This workshop will focus on the scientific methods that will enable the next-generation cities.
The COVID-19 pandemic has highlighted the need for cities to increasingly become more effective in delivering basic public services, utilizing emerging technologies, to better serve its residents. This workshop is motivated by three recent advances: a technology-driven future; new regulations to combat emerging social changes; and advances in computational sciences. The socio-technological innovations have enabled the generation of large volume of disparate, dynamic and geographically distributed data and motivated the creation of smart and connected cities. A smart and connected city leverages electronic methods, sensors and data science approaches to collect data, manage assets and services efficiently, thereby providing citizens with high-quality life. With increasing extreme events, the focus is also to build resilient cities. A resilient city focuses on bouncing back to its previous stage in the face of an emergency while meeting the daily activities and needs of its citizens. While resilient city discussion is still revolving around using socio-cultural and political factors and values, the smart city discussion focuses on where and when to use sensor technologies and how to automate decision-making. It is imperative for cities to be both resilient and smart so that technologies can be leveraged to tackle the challenges ranging from climate change, public health, traffic congestion, economic growth, to digital divide, social equity, political movements, and cultural conflicts, among others. The COVID-19 pandemic has highlighted the difference between smart and resilient cities more so than any other extreme events. For instance, the availability of real-time data and analytics, cloud computing and artificial intelligence (AI) enabled the development of dashboards and platforms to help with decision-making during the pandemic. While necessary and useful, these platforms and dashboards and big data have not been helpful in addressing the resilience of the impacted communities as evident from the economic stress that every country is facing. The smart city initiatives also have not been able to enhance and improve the resilience of the critical infrastructures as well as the heightened need to adapt and mitigate climate change impacts while achieving net zero carbon. Intelligent cities and infrastructures need to be planned and designed under the framework of resilience such that sensor technologies can aid with real-time knowledge discovery, decision-making, response and recovery in the aftermath of extreme events. This essentially requires using big data, artificial intelligence/machine learning, high performance computing, edge and cloud computing, interactive visualization, simulation and modeling in the context current and future extreme events to help cities be intelligent and resilient. Hence, this workshop fits the general theme of ACM SIGSPATIAL.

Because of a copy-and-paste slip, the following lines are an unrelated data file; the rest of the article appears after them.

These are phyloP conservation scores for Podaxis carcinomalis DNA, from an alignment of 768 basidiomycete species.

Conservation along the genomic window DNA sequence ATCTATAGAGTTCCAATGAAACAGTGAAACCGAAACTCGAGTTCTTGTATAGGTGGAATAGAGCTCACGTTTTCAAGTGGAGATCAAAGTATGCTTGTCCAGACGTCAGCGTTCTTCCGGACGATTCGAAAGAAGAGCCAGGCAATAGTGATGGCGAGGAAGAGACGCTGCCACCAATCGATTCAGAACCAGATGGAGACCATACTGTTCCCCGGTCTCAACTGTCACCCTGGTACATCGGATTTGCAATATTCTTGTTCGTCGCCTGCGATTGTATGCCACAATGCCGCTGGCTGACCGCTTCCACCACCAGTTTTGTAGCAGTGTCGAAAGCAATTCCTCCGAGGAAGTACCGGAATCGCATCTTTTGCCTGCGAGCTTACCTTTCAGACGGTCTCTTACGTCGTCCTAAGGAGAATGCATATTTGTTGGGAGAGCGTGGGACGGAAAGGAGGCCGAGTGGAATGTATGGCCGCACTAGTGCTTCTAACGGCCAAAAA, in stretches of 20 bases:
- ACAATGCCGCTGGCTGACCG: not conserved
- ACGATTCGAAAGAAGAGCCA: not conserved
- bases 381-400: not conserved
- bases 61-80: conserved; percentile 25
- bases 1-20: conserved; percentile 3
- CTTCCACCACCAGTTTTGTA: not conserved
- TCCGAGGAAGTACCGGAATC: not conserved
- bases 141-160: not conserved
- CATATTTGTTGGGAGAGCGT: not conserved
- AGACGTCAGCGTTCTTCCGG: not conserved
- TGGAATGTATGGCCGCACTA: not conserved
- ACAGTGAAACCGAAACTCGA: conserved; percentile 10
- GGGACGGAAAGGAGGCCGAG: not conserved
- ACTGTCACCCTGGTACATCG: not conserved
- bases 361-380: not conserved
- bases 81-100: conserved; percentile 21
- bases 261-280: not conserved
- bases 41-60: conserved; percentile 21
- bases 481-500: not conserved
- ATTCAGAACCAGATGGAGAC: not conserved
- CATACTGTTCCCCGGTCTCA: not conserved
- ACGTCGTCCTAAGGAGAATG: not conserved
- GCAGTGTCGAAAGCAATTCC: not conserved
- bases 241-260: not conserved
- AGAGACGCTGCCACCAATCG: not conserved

Following the successes of the last three ARIC workshops held at ACM SIGSPATIAL Conferences in 2018, 2019, and 2020 and the vision of the post-COVID era to build back better, the 4th International Workshop on Advances on Resilient and Intelligent Cities (ARIC 2021) is timely. Thus, the overarching theme of 2021 ARIC Workshop is to identify current advancements, challenges and future directions in science and technology to address the convergence of climate justice, net zero carbon and infrastructure resilience. Through keynotes, paper-sessions and panels, this workshop will bring together researchers, practitioners from academia, public and private sector, and national laboratories from different disciplines to address the state-of-the-art techniques/methods, limitations and challenges for next generation cities and infrastructures.
The anticipated target group will include researchers and practitioners from academia, industry, policy institutions and national laboratories. Given their collective experience in smart and resilient city research, the workshop organizers are in a unique position to identify, invite and engage the target group for this workshop.
The researchers from the Oak Ridge National Laboratory (ORNL) are involved in the U.S. Department of Energy’s research in the area of grid resiliency. The faculty from George Mason University (GMU), involved in NSF and DOT, funded projects addressing the resilience and sustainability of interdependent infrastructure systems. The faculty from Texas A & M University are involved in NSF funded projects on the development of open knowledge networks through the combination and testing of participatory and automated ontology development processes for urban and environmental resilience.